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The Ethics of Resisting Deportation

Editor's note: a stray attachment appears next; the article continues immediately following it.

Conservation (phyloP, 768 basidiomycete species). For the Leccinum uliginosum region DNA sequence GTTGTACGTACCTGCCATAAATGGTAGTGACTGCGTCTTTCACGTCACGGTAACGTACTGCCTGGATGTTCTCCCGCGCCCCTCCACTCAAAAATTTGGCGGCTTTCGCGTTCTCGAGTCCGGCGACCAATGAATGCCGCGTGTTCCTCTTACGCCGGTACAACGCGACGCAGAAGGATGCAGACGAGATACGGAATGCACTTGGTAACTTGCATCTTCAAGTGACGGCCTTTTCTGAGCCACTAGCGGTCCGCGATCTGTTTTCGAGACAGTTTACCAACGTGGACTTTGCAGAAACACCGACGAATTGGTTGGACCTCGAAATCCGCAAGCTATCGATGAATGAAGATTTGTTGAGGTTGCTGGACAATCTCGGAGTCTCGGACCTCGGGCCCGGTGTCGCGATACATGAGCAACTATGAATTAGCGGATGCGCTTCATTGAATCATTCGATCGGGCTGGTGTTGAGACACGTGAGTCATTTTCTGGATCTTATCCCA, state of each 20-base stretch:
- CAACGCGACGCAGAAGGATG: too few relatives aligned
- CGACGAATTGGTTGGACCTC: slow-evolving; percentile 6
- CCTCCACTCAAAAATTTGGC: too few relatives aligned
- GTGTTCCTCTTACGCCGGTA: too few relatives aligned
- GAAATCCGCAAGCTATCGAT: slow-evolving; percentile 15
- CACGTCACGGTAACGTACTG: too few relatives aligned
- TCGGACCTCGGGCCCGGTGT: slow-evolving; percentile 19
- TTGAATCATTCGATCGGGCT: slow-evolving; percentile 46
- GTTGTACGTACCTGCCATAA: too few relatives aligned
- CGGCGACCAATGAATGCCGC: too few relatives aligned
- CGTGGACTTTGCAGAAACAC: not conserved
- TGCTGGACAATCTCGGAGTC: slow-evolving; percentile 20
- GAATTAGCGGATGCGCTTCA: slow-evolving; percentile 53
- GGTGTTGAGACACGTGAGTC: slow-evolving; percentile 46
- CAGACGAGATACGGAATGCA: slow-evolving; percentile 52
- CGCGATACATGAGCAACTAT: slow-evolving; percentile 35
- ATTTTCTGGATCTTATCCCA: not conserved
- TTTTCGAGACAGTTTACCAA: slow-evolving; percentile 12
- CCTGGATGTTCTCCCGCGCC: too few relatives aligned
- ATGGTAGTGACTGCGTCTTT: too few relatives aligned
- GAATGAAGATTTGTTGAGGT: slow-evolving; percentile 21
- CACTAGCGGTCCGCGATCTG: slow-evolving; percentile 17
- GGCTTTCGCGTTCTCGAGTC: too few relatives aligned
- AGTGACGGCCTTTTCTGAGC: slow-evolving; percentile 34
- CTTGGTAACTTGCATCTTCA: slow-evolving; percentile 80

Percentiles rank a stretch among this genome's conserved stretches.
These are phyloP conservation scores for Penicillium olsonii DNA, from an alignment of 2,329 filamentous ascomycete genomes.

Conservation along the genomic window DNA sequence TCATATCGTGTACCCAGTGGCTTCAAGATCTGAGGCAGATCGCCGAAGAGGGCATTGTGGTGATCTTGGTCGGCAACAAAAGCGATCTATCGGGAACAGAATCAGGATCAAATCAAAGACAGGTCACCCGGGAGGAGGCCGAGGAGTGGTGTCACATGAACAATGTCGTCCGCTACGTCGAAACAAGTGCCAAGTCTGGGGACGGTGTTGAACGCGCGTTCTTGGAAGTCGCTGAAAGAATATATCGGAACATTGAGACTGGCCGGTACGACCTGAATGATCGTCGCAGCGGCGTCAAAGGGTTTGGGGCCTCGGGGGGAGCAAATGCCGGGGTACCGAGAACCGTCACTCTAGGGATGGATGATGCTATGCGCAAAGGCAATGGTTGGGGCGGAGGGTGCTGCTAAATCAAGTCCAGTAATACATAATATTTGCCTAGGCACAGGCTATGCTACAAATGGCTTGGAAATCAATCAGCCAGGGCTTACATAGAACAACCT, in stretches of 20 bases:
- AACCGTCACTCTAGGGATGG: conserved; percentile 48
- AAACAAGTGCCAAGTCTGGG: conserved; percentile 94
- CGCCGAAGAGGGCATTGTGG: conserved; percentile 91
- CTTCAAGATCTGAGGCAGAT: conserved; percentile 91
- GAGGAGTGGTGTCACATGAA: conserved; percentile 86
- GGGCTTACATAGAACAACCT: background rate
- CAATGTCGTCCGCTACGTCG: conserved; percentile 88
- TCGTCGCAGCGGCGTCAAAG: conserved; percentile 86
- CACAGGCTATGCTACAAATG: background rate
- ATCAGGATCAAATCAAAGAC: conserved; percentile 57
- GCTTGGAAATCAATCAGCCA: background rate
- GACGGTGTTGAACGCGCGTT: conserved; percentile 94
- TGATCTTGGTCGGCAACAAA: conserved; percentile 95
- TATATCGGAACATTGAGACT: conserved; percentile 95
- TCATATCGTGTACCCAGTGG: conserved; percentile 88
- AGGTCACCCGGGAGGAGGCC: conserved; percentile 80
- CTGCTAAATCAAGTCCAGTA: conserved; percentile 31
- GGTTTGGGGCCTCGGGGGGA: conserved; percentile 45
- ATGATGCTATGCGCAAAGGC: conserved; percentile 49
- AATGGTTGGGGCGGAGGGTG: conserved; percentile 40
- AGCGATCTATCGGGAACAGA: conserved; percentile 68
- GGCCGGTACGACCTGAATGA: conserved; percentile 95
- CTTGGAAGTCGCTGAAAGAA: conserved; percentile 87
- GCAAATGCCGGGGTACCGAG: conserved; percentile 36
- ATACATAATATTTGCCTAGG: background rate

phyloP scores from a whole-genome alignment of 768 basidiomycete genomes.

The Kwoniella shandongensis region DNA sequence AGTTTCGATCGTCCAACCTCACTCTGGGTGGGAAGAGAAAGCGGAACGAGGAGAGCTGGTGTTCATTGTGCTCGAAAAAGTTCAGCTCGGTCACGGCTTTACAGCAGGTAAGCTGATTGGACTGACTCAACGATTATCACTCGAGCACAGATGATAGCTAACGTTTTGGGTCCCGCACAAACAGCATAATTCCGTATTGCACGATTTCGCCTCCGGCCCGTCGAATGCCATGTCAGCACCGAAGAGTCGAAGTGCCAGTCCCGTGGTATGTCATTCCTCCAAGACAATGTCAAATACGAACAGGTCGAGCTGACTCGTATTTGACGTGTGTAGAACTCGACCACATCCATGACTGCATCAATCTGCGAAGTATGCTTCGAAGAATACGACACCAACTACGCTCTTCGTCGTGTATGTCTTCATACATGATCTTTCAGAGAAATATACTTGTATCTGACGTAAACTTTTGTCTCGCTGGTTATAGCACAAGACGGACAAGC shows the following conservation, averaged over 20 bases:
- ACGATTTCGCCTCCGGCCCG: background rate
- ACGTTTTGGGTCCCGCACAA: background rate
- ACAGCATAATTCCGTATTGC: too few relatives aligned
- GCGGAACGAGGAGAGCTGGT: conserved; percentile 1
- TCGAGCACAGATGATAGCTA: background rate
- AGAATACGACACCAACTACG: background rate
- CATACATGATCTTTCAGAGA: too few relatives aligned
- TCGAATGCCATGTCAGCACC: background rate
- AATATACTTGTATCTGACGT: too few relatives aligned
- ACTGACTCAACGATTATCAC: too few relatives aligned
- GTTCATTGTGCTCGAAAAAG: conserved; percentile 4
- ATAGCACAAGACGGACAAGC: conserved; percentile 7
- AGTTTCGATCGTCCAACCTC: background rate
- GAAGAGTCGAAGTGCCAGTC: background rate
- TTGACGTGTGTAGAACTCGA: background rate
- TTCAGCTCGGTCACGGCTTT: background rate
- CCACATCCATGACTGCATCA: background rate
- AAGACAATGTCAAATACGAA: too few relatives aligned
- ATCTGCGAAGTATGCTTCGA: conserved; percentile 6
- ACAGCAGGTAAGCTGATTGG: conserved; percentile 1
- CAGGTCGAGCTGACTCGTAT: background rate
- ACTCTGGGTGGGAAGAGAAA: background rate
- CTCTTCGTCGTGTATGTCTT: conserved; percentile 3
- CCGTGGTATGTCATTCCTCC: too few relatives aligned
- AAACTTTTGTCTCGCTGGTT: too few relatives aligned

Can anti-deportation resistance be justified, and if so how and by whom may, or perhaps should, unjust deportations be resisted? In this paper, I seek to provide an answer to these questions. The paper starts by describing the main forms and agents of anti-deportation action in the contemporary context. Subsequently, I examine how different justifications for principled resistance and disobedience may each be invoked in the case of deportation resistance. I then explore how worries about the resister’s motivation for engaging in the action and their epistemic position apply in the specific context of anti-deportation action and consider in what circumstances there is not merely a right but a duty to resist deportation. The upshot of this argument, I conclude, is that the liberal state ought to respond to anti-deportation action not by criminalising disobedience and resistance in this field, but rather by creating legal avenues for such actors to influence deportation decision-making.